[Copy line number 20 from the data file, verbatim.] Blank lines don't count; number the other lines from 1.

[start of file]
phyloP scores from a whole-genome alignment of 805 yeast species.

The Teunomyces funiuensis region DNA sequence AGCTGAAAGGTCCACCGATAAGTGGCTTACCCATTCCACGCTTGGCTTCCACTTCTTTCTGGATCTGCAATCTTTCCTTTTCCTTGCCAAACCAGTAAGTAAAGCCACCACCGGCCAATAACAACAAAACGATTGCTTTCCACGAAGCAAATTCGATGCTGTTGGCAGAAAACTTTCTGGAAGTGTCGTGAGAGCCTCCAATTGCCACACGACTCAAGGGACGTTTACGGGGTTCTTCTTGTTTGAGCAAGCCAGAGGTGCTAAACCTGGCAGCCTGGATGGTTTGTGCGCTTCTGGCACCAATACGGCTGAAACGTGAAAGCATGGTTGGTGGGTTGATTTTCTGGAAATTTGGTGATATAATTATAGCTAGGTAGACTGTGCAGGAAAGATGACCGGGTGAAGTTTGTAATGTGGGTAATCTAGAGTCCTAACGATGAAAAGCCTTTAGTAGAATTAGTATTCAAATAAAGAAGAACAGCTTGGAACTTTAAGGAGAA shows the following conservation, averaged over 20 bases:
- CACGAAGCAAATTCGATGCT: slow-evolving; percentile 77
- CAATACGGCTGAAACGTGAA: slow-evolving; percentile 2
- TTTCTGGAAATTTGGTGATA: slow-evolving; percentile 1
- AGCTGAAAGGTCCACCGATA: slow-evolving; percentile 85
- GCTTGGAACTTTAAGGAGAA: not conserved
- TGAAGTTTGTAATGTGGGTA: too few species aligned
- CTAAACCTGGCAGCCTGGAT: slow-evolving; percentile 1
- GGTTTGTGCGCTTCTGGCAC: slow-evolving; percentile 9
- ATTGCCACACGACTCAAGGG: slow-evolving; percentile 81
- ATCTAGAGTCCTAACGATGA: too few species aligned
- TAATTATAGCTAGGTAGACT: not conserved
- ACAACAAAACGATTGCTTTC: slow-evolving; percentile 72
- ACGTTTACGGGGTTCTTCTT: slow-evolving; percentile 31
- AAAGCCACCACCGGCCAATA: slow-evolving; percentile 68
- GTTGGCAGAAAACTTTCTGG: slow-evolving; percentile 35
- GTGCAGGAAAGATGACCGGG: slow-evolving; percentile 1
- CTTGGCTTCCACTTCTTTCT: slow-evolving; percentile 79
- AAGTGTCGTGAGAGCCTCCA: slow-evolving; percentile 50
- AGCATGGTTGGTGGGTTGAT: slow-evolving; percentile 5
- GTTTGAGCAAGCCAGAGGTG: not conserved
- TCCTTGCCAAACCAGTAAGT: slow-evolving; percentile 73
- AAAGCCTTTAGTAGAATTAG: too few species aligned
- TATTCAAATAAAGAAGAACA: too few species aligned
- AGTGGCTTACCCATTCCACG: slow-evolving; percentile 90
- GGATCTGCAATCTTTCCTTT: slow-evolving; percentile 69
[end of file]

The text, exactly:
- AAGTGTCGTGAGAGCCTCCA: slow-evolving; percentile 50